Biological mothers and stepmothers are different sides of the same coin, both providing endless love and support to the child. The reality of stepparenting is that it is not a glorious job, but you do it because you love the child and her father. Before signing up to stepparent, there are seven harsh realities you should know.
7 Realities of Stepparenting
A biological mother’s love is unconditional. A stepmother’s love is chosen.
Carrying and nurturing a baby for 9 months creates an indescribable, unparalleled bond between mother and child. Feeding a child and giving her life only strengthens that bond. There is no question that a biological mother’s love is unconditional from the very start.
A stepmother isn’t given the same opportunity. She will learn to love, care for, and supplement maternal raising when a child is older. A stepmom chooses every single day to love a man and his child, when she has no natural obligation to either of them. She willingly chooses a backstage role, always second to Mom, because she loves the child so much.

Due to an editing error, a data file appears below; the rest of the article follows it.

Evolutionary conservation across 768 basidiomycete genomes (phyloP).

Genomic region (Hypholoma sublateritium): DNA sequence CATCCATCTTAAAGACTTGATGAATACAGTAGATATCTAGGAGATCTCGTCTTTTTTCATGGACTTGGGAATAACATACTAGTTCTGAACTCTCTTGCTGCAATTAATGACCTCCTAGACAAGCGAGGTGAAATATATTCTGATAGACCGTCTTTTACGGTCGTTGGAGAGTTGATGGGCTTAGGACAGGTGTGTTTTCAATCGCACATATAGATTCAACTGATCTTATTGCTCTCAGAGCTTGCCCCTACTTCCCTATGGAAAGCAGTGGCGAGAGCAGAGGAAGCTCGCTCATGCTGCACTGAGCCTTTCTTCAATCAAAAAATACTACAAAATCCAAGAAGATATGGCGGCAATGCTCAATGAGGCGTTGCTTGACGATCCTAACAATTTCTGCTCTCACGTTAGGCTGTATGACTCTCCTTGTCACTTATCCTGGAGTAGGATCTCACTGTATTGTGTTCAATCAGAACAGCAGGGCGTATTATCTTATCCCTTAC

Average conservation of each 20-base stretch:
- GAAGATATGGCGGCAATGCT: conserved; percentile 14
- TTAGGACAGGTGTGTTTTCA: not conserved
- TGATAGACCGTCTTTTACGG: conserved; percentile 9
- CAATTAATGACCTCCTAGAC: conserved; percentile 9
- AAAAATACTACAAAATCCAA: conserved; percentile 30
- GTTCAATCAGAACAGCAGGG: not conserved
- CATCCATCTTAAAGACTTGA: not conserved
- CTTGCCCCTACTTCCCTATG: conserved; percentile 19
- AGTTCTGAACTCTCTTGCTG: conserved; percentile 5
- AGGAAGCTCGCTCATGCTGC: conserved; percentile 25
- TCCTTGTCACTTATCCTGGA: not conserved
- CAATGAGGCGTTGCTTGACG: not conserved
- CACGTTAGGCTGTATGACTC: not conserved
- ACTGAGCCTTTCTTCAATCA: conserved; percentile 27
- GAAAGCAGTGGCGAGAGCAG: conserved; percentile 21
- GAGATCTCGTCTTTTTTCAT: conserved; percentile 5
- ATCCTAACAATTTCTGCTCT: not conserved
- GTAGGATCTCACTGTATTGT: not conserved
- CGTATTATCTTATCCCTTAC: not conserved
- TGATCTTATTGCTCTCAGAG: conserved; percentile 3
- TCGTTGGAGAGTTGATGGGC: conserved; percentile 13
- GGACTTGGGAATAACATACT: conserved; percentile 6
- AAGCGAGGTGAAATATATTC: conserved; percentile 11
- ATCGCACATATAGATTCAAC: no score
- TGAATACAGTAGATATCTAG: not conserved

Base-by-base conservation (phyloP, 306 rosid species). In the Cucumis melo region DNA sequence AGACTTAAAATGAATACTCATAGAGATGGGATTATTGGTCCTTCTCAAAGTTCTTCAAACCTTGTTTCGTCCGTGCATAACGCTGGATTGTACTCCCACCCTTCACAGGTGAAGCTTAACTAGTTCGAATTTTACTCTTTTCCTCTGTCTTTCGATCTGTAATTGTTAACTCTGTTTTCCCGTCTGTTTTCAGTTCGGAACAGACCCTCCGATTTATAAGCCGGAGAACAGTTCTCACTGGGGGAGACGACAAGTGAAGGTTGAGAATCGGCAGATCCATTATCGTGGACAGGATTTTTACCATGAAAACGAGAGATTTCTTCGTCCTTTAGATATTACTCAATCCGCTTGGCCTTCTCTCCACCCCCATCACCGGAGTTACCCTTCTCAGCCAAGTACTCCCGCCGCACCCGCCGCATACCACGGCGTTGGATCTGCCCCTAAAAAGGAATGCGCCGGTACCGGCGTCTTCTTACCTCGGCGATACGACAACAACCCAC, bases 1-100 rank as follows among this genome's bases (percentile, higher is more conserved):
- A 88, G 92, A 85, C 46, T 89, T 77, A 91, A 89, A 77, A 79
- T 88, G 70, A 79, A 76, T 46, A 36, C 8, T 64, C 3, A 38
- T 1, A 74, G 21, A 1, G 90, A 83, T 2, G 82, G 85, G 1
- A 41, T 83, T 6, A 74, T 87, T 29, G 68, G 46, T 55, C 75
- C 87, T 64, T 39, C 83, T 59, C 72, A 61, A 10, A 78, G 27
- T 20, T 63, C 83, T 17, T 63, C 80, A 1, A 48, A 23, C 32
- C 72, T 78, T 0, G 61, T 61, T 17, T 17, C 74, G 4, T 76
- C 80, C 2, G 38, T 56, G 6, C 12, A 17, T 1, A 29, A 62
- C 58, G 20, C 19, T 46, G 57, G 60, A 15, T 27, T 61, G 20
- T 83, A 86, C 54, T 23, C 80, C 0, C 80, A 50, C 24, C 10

A biological mother’s adoration is inherent. A stepmother’s adoration is earned.
A biological mother breeds her biggest cheerleaders. She has an entire cheering section with whom she shares DNA. My mom is one of my very best friends; we can fight and make up within the same phone call. A child will defend her mother without pause her entire life.
It takes a lot more for a stepmom to earn a similar adoration. Her stepchildren will be skeptical, they’ll want Mommy and Daddy to get back together, and they’ll try not to like her. A stepmom will accept the challenge head-on and provide as much or as little support as the child will allow. Only by respecting the child’s boundaries and pace of acceptance will a stepmother’s love and respect of her stepchildren be earned.
A biological mother is irreplaceable. A stepmother has no legal rights.
It’s so important I’ll say it again: a biological mother is irreplaceable. A stepmother’s role is never to replace a biological mother, but to supplement the relationship only. Every child needs his or her mother, and nothing can change that.